‘Being kind in the workplace creates a ripple effect. It impacts the general level of positivity, boosts your mood and it’s contagious as the good feelings it promotes make people likely to ‘pay it forward. Plus, it’s officially good for your health! … This helps to lower blood pressure and improve overall heart health’.

(workpsychologygroup.com)

 

I’ve been doing a lot of webinars on imposter syndrome and working on careers projects recently and one of the themes in my advice is always around kindness, which seems to surprise people!

We are so used to KPI’s, numbers, agility, creativity etc in our workplace conversations that some of our natural human languages don’t always get verbalised or prioritised.

A study in the journal Emotion looks at acts of kindness within a real-life working environment and shows how kindness really does create a positive ripple that affects the whole workplace culture.  The study shows that acts of kindness don’t go unnoticed, and it had a huge impact on the overall positivity in the workplace and on the employees’ sense of wellbeing. The people who received kindness through the 4 weeks reported a sense of camaraderie.  In addition, the receivers felt in control at work and reported significantly higher levels of happiness. The acts of kindness, however small and insignificant they might have seemed, acted as a buffer even during a period of stress and difficult work conditions. The people involved enjoyed higher levels of life satisfaction and job satisfaction and fewer depressive symptoms. They also felt more autonomous, and more competent in their workplace.

Workplace rudeness takes its toll on employees and businesses alike, in research by Christine Porath on workers treated poorly:

  • 47% decreased the time spent at work,
  • 38% said they intentionally decreased the quality of their work.
  • 66% admitted their performance declined
  • 78% percent said their commitment to the organization had declined.
  • 80% lost work time worrying about the incident,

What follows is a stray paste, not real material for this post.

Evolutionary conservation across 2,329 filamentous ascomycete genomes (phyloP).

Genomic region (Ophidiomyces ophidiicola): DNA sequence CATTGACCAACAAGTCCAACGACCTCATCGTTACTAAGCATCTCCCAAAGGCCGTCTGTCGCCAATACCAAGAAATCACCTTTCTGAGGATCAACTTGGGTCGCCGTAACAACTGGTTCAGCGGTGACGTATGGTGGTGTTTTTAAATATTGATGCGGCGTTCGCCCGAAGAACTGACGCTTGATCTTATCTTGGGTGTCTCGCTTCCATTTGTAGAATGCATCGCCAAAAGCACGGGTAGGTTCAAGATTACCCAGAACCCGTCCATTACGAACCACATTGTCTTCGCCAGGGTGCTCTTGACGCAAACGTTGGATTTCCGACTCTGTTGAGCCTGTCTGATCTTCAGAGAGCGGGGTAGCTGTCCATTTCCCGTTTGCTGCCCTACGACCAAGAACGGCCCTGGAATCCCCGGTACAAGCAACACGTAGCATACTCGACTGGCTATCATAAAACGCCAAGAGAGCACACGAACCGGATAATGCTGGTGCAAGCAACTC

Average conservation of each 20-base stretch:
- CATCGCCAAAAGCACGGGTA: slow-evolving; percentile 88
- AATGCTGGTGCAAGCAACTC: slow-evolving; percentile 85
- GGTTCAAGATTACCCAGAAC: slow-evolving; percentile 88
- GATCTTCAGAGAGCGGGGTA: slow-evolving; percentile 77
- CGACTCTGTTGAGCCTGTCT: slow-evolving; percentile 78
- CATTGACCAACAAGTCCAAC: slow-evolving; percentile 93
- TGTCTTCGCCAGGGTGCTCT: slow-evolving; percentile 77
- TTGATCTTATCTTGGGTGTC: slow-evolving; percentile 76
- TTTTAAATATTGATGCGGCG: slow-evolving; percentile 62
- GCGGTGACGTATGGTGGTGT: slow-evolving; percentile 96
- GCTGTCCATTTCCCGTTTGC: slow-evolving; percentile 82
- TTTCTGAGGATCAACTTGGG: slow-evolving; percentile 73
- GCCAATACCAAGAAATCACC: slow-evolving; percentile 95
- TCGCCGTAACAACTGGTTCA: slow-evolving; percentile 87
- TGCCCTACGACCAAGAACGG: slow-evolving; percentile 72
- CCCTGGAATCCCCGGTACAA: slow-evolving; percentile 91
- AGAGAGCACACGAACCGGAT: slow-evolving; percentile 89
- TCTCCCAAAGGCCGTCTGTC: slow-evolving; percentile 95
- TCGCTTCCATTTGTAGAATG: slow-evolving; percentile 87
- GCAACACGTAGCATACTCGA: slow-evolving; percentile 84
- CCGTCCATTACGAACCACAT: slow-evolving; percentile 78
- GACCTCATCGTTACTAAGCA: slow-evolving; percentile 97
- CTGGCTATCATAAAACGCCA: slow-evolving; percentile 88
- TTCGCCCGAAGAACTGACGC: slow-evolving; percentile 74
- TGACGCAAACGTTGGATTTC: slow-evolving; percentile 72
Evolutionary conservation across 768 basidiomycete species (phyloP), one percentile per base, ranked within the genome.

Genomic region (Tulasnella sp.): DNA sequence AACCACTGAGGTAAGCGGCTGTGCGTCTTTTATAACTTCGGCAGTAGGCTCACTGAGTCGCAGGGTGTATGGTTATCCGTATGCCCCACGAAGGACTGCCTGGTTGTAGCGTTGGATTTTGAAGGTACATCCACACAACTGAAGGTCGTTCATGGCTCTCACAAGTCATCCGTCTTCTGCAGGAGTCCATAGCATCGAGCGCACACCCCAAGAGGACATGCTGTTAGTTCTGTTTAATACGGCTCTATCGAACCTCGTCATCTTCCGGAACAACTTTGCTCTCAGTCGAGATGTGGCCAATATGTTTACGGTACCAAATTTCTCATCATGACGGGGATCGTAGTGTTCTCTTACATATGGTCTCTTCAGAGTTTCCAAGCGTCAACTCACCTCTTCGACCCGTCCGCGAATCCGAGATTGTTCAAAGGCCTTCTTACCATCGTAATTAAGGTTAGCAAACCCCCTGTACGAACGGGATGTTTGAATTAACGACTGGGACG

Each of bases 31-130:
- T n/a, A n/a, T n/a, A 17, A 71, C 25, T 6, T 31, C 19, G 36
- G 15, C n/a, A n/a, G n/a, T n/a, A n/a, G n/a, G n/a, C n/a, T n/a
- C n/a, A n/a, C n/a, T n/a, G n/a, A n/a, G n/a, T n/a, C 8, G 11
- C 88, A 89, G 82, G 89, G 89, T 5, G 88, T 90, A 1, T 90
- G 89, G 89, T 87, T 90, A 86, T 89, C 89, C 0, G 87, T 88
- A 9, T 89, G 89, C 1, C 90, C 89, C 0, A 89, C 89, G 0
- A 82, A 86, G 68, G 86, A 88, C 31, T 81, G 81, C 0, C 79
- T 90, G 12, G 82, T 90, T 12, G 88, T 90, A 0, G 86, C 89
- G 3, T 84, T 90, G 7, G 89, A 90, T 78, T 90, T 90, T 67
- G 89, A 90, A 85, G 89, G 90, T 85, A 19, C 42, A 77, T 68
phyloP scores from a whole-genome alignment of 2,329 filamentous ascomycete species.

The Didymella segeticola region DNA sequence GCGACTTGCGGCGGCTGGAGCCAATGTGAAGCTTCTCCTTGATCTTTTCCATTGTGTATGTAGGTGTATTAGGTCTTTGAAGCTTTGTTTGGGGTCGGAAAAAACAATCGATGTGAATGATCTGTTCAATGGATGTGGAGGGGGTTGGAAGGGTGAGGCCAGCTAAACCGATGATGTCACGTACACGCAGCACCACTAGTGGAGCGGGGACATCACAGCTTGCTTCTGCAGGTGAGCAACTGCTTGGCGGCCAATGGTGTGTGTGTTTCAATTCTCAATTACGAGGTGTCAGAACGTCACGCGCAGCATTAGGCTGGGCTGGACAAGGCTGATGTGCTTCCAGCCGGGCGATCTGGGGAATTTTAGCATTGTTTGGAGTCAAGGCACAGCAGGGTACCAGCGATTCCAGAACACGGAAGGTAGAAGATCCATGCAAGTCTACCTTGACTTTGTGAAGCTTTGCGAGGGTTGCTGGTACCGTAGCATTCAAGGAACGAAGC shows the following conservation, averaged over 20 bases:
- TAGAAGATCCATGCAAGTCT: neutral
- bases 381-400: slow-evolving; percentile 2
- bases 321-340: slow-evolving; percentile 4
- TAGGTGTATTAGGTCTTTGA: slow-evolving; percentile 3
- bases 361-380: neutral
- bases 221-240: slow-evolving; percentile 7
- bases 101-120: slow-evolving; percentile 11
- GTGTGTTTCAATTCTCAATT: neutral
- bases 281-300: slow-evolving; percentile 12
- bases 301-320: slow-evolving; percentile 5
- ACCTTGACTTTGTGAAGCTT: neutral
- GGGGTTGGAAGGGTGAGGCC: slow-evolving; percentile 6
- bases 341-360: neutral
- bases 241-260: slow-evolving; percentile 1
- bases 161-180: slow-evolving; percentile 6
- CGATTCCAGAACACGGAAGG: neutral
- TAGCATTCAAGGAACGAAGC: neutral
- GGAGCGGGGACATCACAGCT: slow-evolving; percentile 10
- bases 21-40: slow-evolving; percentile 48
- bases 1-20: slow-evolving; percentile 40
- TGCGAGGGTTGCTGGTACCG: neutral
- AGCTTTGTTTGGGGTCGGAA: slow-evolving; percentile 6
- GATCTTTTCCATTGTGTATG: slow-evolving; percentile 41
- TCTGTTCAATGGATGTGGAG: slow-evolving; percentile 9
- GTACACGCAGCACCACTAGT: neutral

A few years ago, I had a mother of a bully in my then daughter’s primary school (who I challenged – she didn’t like it!) say “Urgh Liz, you are all about kindness, what does that matter?”

We know that 80% of us have an iAM value around kindness.  This is backed up by many scientists who argue that our brains are hardwired for kindness.  Studies share that when we are compassionate and kind it releases the powerful feel-good neurochemical oxytocin, generating a whole rush of positive emotions.

Jaclyn Lindsey, Co-founder and CEO of kindness.org, has conducted research with the University of Oxford that shows “by helping others, your own happiness, life-satisfaction, relationships, social connections and positivity are increased—and life becomes more enjoyable.’’ She also refers to the University of Wisconsin’s research by Richard Davidson that shows “… kindness can improve job performance, lengthen employee tenure, and reduce sick leave.’’

What business and culture wouldn’t benefit from that?

How much are you actively, consciously, driving kindness into your work environment?

  • Do you consciously show people that you like them?  Listening, smiling and showing others that you see them and like the real person in them.
  • Do you choose to see the best in people, especially when they don’t see it in themselves?
  • Are you being yourself at work?  Are you the same warm and informal person at work as at home?
  • Are you aware of the impact that you have on those around you?  Do you dial up your self-awareness and notice how good it feels to be kind?
  • Do you bravely stick your hand up to help people without feeling judged?
  • When you are with people are you really with them?  Giving people attention, being really present?

Practice small acts of kindness every day at work – the person you are kind to is 278% more likely to pay it forwards – what an impact!  (US National Institute of Health)

Be you.